Neutrophils play an unexpected role in bioengineered vasculature

Research is never a straight line. Even a hypothesis proven wrong could open the door to new discovery.

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The discovery of non-inflammatory neutrophil involvement in revascularization is quite literally a long story. When I first joined Juan Melero-Martin’s lab as a postdoc in 2009, I was immediately interested in building human blood vessels for regenerative medicine. We found that two essential cellular components are required for the creation of blood vessels. One is the endothelial cells that line the inner lumen of blood vessels. The other is the perivascular cells surrounding endothelial tubes for vessel stability. Both human cells could be derived from feasible sources of postnatal progenitors. The endothelial colony-forming cells (ECFCs) are endothelial progenitors with robust proliferation and vessel-forming potential that can be isolated from both adult and umbilical cord blood. On the other hand, mesenchymal stem cells (MSCs), which are abundant in bone marrow and adipose tissue, provide a reliable source for perivascular partners. When we mixed these two cell types together in a hydrogel and injected them into the subcutaneous space on the back of hairless immunodeficient mice, these cells self-arrange and assemble into functional human vessels through vasculogenesis, a process where a primitive vascular bed forms during embryonic development. These human micro-vessels become wired into an extensive vascular network and connected to host mouse circulation, meaning you can see mouse red blood cells flowing inside the human lumen. The entire process from injected single cells to perfused vasculature takes only 5-7 days. The ability to functionally engraft a human vasculature in an in vivo animal model opens various applications from cell therapy for ischemic tissue to synthetic protein delivery.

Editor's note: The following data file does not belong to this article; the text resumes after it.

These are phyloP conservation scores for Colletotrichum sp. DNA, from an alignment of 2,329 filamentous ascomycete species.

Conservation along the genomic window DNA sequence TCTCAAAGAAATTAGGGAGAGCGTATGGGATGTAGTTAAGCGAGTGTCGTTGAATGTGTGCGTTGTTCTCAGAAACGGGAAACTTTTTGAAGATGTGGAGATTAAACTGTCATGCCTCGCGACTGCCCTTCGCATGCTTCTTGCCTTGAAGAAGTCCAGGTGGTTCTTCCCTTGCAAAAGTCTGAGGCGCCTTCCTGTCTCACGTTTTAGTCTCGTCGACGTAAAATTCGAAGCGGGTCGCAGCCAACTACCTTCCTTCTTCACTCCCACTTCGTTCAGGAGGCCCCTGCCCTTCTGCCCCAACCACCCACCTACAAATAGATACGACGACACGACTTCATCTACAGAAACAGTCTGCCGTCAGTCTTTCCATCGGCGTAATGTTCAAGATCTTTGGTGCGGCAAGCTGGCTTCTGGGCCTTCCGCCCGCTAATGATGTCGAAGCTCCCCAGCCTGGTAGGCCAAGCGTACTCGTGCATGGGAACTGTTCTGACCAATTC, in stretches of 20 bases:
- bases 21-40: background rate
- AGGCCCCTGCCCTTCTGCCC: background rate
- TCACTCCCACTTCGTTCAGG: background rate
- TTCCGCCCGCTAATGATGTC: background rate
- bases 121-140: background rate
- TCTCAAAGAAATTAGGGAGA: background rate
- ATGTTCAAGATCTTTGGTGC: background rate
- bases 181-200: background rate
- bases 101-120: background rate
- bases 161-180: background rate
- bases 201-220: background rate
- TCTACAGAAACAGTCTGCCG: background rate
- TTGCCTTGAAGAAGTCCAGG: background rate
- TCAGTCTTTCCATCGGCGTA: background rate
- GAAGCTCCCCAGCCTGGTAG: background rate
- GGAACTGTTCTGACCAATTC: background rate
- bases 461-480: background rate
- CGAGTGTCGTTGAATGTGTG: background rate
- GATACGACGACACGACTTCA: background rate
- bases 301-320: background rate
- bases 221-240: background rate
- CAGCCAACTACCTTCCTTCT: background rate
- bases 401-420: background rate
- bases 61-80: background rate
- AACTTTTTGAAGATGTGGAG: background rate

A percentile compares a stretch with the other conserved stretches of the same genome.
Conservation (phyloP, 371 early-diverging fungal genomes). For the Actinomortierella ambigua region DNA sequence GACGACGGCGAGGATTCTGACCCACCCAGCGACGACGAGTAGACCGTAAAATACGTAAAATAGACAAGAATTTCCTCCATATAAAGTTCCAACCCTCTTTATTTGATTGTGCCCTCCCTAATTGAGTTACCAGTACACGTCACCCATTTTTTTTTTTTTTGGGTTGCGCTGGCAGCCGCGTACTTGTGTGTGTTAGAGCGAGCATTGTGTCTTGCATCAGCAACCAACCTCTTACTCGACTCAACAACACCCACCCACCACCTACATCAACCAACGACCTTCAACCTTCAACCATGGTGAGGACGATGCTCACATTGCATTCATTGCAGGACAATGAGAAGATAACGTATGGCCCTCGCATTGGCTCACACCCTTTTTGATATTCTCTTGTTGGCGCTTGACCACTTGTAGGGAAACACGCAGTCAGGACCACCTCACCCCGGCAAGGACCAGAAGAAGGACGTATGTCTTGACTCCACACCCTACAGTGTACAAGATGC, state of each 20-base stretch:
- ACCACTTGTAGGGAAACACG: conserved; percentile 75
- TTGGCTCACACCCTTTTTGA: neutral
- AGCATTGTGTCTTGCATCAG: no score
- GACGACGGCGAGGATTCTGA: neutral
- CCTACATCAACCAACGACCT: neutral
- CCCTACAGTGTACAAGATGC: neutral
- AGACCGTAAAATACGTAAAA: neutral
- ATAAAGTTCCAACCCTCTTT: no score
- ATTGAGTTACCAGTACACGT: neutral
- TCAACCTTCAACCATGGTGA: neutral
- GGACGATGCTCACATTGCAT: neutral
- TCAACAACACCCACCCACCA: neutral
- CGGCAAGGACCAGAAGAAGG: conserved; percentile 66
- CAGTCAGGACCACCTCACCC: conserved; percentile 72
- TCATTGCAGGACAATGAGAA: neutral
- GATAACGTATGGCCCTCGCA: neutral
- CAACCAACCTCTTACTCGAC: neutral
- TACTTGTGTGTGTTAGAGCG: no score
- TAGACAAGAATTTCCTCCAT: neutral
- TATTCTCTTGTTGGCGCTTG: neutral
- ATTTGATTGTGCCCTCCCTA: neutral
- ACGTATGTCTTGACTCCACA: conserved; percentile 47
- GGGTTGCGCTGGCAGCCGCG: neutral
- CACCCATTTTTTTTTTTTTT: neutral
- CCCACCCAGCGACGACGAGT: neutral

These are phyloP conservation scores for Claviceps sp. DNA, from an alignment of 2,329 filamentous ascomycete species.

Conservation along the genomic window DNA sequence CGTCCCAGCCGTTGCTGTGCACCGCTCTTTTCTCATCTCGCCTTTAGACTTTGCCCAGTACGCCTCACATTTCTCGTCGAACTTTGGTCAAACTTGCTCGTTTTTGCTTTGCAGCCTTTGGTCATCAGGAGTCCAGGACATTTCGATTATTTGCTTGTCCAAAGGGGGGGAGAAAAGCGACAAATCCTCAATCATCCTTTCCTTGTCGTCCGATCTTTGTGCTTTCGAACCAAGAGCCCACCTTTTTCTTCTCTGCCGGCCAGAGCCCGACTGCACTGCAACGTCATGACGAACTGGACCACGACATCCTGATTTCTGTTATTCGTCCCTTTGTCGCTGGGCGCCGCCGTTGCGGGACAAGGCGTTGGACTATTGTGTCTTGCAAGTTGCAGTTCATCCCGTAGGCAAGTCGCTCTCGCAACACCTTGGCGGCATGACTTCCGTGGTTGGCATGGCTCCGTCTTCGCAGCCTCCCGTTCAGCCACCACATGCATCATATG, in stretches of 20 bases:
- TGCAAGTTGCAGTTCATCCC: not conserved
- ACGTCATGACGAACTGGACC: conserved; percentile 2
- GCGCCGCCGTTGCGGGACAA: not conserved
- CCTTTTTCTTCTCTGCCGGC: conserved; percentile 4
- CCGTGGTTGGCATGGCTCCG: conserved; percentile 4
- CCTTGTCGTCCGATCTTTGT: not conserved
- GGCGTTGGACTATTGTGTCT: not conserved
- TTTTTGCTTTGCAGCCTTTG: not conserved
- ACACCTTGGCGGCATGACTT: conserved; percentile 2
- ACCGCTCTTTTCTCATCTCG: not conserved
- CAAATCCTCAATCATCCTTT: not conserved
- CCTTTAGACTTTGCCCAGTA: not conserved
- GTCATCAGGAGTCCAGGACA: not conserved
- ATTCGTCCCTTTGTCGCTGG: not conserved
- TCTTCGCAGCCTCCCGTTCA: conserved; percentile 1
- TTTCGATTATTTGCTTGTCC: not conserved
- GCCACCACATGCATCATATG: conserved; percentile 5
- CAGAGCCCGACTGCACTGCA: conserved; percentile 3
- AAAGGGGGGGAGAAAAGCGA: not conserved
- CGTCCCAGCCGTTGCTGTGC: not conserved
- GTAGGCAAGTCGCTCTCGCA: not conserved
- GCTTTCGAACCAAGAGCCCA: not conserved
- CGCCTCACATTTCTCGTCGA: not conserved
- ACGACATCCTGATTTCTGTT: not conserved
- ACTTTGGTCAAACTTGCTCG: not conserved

We then wondered what was happening in the small space during blood vessel formation. We performed daily observations and found that a wave of myeloid cells infiltrate the implants soon after cell injection and gradually fade away simultaneously with blood vessel formation. When this myeloid population is depleted by specific antibodies, the formation of human blood vessels is largely impaired, suggesting that the leukocyte infiltration is not necessarily a bad thing. Some host cells may play an important role in facilitating the vascularization of human vascular cells.

I tried to narrow down the key players to two major subtypes of myeloid cells, macrophages and neutrophils. Neutrophils enter the vessel-forming area within 2 hours post injection followed by macrophages with a 24-hour delay. The number of infiltrated cells peak at day 2 and then neutrophils gradually disappear, but macrophages maintain a consistent population even after vessel formation. Like any rookie new to this field, I started digging into the literature on Pubmed. At that time, M2 macrophages were under the spotlight for their unique role in tissue remodeling. Inevitably we formulated a hypothesis that macrophages are recruited to build the blood vessels, meanwhile neutrophils just come to clean the dead cells.